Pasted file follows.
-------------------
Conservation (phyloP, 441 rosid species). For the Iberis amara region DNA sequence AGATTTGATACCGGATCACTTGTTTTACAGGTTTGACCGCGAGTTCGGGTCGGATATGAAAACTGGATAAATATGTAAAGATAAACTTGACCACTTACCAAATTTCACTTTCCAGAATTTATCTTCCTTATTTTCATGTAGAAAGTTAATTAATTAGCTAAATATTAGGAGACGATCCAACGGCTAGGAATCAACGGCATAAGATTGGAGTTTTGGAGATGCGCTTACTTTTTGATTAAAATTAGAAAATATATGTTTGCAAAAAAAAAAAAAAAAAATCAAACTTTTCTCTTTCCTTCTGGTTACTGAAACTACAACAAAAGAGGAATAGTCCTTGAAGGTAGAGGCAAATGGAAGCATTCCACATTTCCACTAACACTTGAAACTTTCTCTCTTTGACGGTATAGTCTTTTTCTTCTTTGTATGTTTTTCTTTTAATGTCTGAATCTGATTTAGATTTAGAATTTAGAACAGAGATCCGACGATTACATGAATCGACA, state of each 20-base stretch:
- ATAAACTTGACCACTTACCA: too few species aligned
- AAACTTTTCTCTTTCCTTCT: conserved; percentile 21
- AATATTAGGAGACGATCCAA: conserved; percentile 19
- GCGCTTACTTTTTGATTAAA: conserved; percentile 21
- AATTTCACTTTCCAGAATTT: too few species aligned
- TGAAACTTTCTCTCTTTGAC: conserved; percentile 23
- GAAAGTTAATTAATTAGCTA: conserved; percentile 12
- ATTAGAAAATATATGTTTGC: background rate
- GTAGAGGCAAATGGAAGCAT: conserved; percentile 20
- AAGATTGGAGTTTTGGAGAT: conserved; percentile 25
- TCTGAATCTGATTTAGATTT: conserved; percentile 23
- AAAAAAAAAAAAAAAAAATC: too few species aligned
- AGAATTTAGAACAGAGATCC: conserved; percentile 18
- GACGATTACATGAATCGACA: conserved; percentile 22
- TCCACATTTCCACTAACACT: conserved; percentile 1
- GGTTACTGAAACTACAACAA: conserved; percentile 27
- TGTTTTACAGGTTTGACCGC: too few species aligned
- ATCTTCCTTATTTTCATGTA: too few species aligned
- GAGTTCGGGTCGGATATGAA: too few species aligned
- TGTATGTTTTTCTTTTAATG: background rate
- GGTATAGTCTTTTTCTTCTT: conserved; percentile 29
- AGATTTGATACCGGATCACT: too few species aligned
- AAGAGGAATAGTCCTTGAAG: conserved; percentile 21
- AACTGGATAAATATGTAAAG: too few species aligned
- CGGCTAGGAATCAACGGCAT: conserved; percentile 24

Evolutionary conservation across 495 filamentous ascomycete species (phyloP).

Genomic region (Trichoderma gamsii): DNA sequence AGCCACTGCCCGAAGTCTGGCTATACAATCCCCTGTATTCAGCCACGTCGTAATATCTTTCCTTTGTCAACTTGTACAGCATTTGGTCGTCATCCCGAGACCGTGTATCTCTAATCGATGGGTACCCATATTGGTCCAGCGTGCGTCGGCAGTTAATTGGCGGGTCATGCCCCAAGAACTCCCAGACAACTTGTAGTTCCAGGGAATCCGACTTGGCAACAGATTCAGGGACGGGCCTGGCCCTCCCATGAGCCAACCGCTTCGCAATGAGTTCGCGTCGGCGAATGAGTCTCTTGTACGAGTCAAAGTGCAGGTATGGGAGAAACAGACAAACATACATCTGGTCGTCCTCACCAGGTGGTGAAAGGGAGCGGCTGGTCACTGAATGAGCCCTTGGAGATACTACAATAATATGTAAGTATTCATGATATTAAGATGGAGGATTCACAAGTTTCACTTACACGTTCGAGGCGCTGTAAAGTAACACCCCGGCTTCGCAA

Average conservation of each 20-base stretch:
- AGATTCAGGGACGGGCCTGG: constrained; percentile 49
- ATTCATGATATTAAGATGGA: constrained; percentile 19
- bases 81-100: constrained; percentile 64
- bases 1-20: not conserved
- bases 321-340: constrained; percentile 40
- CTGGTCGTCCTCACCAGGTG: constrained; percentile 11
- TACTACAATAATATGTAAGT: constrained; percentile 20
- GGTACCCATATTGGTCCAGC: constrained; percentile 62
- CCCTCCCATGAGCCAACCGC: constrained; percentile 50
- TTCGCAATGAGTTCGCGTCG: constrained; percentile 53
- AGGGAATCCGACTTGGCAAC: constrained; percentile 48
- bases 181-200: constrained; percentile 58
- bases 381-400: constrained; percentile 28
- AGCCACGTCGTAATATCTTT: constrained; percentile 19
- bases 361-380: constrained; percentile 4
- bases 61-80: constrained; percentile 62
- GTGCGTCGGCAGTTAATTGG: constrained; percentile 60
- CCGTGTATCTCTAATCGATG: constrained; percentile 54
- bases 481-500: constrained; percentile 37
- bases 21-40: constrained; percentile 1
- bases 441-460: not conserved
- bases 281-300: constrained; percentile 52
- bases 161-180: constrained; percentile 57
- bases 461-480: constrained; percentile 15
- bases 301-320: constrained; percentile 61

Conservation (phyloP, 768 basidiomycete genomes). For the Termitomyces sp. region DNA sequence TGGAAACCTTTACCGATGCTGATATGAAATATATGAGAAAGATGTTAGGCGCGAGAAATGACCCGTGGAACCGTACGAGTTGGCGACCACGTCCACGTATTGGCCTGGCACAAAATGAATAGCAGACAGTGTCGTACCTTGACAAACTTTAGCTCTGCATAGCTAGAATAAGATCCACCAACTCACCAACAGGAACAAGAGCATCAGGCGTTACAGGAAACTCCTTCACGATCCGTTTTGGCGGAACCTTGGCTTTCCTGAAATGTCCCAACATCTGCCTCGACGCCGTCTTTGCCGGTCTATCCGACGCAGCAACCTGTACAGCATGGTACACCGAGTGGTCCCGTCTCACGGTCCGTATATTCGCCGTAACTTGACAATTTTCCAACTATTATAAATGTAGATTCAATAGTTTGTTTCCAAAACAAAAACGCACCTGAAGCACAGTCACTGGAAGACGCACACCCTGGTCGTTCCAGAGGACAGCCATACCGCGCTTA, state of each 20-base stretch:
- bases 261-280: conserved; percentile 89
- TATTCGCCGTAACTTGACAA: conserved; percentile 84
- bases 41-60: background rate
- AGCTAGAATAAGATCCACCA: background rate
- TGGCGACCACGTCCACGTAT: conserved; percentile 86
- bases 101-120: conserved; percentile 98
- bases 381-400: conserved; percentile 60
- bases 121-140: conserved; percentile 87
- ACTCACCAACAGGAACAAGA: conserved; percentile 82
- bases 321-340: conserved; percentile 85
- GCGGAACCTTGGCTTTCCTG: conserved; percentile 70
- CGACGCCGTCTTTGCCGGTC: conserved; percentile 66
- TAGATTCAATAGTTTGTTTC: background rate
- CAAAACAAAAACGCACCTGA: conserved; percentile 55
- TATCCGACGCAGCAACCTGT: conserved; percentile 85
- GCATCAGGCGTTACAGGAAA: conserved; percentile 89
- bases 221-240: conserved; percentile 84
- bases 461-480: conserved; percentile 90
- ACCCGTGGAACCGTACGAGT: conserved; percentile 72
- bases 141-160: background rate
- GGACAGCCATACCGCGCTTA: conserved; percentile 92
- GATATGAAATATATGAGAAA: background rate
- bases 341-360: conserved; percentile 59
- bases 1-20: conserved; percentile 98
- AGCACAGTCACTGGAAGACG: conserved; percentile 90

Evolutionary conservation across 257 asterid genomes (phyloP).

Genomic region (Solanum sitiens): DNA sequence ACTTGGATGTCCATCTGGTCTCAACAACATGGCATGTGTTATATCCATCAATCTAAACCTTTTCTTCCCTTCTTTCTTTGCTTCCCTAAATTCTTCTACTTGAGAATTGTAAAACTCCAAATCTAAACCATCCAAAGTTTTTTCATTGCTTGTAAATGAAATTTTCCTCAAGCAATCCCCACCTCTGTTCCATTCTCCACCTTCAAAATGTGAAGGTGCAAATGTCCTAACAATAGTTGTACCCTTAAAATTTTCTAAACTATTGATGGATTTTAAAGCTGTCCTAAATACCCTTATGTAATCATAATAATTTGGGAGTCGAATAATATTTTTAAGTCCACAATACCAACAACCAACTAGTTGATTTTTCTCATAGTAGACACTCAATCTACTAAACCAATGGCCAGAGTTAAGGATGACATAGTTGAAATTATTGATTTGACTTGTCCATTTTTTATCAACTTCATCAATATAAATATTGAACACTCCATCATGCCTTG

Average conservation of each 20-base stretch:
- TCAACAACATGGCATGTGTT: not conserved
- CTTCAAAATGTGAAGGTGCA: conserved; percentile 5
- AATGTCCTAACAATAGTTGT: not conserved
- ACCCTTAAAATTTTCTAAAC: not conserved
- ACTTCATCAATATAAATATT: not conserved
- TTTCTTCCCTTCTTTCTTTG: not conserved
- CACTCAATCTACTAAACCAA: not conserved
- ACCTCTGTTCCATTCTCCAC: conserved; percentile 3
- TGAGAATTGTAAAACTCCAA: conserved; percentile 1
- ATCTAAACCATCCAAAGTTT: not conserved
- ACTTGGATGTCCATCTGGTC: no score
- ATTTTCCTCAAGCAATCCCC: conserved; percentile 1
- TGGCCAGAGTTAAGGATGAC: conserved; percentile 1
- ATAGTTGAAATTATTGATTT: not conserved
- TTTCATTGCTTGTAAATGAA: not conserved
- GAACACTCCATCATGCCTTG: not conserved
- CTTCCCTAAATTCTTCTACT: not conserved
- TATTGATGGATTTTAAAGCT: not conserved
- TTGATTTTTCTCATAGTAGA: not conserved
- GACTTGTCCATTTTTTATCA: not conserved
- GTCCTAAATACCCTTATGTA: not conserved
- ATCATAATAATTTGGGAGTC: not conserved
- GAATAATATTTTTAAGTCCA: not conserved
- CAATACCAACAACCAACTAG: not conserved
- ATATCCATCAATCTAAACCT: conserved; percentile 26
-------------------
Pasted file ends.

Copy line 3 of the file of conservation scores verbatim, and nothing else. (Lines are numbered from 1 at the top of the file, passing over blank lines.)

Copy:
- AAACTTTTCTCTTTCCTTCT: conserved; percentile 21